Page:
Adi created the Real/Unreal Project to ban the use of Photoshop in advertising campaigns, a practice which ultimately promotes unhealthy body images by using too-thin models then airbrushing them to perfection. As a fashion photographer, Adi knows better than anyone the insane pressure on models regarding their diets and the impossible standards expected of them.
With the Real/Unreal Project, Adi's main goal is to promote companies that don't hire models with weight lower than their healthy BMI (Body Mass Index), and those who refuse to use Photoshop to touch up their models.
Photoshopped images of models and celebrities are in every magazine we pick up, and set a beauty standard which is literally unobtainable. Want to see for yourself?
Digital retouching in showbiz
If you think about it, have you ever seen a model or actor on the cover of a magazine whose face hasn't been photoshopped?! How different would it really be if they appeared on the cover actually looking like themselves?! We wouldn't avoid buying the magazine or think the (probably stunning) cover girl looked bad, would we? It seems insane that Adi has to fight for a normal and natural representation of women in the media and we love him for it.
It isn't just the normal woman on the street that isn't impressed with photoshopping standards. Celebs have also spoken out against the practise, most notably Drew Barrymore and Emma Watson. The star of Harry Potter told The Sunday Times: “As a younger woman, that pressure got me down but I’ve made my peace with it. With airbrushing and digital manipulation, fashion can project an unobtainable image that’s dangerously unhealthy.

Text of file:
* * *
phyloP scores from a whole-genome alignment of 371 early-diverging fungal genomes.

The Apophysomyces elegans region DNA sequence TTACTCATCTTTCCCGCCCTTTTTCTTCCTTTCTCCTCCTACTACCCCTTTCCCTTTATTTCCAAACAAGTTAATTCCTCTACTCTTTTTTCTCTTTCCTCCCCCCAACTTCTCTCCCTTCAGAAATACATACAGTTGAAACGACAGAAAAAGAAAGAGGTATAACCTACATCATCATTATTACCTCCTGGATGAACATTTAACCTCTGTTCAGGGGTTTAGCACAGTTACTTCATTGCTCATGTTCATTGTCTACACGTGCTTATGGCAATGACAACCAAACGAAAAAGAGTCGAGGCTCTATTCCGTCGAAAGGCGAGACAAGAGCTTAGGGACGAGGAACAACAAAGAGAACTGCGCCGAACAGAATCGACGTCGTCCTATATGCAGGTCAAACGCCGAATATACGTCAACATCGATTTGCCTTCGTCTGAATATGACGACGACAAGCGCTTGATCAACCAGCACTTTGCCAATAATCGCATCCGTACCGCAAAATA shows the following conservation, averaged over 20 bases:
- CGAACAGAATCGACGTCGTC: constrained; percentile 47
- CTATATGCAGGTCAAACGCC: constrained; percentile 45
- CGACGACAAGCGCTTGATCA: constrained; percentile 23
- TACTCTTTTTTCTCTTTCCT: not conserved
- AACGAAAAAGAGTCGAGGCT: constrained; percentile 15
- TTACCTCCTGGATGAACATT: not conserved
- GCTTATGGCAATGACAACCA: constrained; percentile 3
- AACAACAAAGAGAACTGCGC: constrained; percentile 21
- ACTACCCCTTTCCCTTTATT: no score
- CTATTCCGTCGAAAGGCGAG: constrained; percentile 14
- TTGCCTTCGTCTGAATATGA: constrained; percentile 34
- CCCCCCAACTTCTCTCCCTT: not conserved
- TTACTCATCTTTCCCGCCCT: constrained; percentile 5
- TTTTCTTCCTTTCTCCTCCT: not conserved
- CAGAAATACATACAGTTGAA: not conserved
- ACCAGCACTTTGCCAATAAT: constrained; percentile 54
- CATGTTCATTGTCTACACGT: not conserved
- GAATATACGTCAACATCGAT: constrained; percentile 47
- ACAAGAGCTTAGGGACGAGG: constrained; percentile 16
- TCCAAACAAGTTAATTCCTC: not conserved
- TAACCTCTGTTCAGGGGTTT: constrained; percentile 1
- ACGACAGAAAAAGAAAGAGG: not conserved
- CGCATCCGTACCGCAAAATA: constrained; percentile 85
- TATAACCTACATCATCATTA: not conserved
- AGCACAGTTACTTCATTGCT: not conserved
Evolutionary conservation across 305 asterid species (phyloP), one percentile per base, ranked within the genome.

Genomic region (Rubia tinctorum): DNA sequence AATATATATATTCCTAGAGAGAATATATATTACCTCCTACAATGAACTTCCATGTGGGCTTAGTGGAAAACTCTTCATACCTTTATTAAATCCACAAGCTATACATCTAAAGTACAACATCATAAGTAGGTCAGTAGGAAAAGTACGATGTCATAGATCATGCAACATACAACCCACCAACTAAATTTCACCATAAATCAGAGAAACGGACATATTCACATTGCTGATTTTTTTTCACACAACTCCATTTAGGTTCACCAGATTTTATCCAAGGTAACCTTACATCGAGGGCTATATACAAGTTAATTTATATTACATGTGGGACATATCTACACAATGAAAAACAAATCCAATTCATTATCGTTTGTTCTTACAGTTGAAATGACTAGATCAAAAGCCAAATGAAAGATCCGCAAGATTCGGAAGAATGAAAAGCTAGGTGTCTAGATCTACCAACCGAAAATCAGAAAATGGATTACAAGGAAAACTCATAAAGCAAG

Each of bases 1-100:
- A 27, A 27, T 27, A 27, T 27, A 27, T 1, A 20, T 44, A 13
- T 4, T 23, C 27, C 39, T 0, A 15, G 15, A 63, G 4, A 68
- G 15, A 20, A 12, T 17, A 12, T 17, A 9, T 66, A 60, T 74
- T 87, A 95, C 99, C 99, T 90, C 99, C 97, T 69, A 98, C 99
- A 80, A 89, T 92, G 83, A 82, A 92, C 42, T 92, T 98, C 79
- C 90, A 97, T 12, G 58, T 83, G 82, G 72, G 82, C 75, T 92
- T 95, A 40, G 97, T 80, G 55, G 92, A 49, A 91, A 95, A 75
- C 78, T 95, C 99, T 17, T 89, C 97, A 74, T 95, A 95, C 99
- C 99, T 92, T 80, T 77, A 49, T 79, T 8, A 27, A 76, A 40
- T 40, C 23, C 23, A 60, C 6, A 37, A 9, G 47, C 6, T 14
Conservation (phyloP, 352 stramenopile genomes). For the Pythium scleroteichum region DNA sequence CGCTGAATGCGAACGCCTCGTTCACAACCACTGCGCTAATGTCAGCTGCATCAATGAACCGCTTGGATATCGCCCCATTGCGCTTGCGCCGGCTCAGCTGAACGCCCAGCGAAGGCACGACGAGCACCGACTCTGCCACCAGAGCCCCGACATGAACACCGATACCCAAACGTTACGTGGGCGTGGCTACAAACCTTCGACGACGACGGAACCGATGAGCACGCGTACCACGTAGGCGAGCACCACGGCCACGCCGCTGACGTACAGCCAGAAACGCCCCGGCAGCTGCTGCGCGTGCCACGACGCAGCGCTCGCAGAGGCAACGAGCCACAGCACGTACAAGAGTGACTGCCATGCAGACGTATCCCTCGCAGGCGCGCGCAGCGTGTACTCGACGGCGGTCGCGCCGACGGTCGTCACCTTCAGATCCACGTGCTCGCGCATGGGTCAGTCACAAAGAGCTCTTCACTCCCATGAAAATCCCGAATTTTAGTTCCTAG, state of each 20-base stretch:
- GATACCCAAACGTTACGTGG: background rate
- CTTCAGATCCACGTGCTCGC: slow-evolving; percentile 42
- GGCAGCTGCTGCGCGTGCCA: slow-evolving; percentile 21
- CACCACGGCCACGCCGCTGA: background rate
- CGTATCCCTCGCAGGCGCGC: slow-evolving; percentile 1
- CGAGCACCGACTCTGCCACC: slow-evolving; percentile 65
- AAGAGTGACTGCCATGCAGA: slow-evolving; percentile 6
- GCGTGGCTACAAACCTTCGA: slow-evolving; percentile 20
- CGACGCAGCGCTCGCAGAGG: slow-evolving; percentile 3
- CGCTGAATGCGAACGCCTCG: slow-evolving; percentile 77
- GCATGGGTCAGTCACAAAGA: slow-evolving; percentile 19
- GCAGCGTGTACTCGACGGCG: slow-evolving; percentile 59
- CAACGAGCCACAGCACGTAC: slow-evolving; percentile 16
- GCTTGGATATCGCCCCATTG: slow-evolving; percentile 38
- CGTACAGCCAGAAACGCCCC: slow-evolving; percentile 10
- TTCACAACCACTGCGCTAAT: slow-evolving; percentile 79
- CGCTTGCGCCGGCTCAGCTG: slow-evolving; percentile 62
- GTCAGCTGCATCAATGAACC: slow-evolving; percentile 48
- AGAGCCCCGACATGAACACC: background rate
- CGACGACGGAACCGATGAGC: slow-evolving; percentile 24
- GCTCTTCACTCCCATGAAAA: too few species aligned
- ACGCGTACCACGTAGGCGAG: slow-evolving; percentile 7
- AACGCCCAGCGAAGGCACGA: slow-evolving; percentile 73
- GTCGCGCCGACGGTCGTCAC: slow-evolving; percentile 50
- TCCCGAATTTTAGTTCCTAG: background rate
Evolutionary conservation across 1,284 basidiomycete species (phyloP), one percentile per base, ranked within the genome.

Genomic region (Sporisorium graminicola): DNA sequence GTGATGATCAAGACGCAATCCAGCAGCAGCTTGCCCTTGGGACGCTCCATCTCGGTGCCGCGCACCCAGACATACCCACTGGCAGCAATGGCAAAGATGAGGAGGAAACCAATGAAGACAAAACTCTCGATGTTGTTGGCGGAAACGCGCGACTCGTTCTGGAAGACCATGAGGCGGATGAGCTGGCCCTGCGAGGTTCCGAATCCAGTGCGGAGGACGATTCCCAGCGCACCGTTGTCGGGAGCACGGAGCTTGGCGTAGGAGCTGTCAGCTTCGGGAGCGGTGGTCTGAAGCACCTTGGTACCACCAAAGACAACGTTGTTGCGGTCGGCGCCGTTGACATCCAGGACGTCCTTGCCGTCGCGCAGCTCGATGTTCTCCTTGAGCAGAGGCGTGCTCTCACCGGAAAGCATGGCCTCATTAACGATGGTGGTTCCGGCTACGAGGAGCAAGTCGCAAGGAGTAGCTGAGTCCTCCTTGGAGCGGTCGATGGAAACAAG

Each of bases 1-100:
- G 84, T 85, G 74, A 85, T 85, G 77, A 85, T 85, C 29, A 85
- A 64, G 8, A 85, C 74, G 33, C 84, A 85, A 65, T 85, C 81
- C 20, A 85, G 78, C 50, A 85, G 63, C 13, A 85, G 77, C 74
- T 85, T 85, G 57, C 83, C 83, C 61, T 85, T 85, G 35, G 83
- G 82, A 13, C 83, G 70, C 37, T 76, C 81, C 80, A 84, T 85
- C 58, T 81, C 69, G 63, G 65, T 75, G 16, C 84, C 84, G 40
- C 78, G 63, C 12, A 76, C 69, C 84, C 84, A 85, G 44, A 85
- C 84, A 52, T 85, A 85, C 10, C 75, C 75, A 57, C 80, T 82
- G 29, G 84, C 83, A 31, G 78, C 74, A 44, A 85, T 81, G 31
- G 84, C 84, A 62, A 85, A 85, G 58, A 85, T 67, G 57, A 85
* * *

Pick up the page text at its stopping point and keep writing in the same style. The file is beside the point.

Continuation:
“I’m excited about the ageing process. I’m more interested in women who aren’t perfect. They’re more compelling.”
YOU TELL IT GIRL!
Drew Barrymore said something similar in an interview with New York Magazine: "When you see women who have warmth to them, that’s beautiful. It’s about a good heart and a smile that is coming across. I don’t really connect with a cold, aggressive-type thing.
"I think there’s natural makeup. I don’t pile it on every day. Most days, I go out and don’t wear any. I want to let my skin breathe. I get photographed like a dark-circle zombie. I just don’t care. I don’t think it’s real. It hasn’t put a gun to my head to put on more makeup. I’m just trying to get my shit done."
Want to see how easy it is to retouch an image? Check out how dramatically this model changes with just a few clicks:
A commitment to health and naturalness
Adi Barkan's goal for Real/Unreal transpired after seeing first hand how models were treated. Speaking of the experiences that convinced him to begin the campaign at TEDx foundation, he said: " In the early 90s I went to photograph a fashion show. When I walked into the makeup room, I was surprised to see the extreme thinness of the legs of the models. One of them asked me for a piece of the sandwich I was eating when her agent started screaming at her: 'How dare you eat?! You have a casting Thursday!'"
Since 1999, Adi has made several campaigns to promote health on the runways. In 2002 he introduced a bill in which he called for all modelling agencies to measure BMIs in order to promote a healthy image. The law was passed and Israel became the first country to opt for such a measure. Seriously, the first country. Why aren't we all doing this?!
Every company committed to promoting a healthy image can be added to the Real/Unreal project through its website.
Besides Adi Barkan, in recent months there have been different photographers around the world who also wanted to capture what women really look like. Check it out: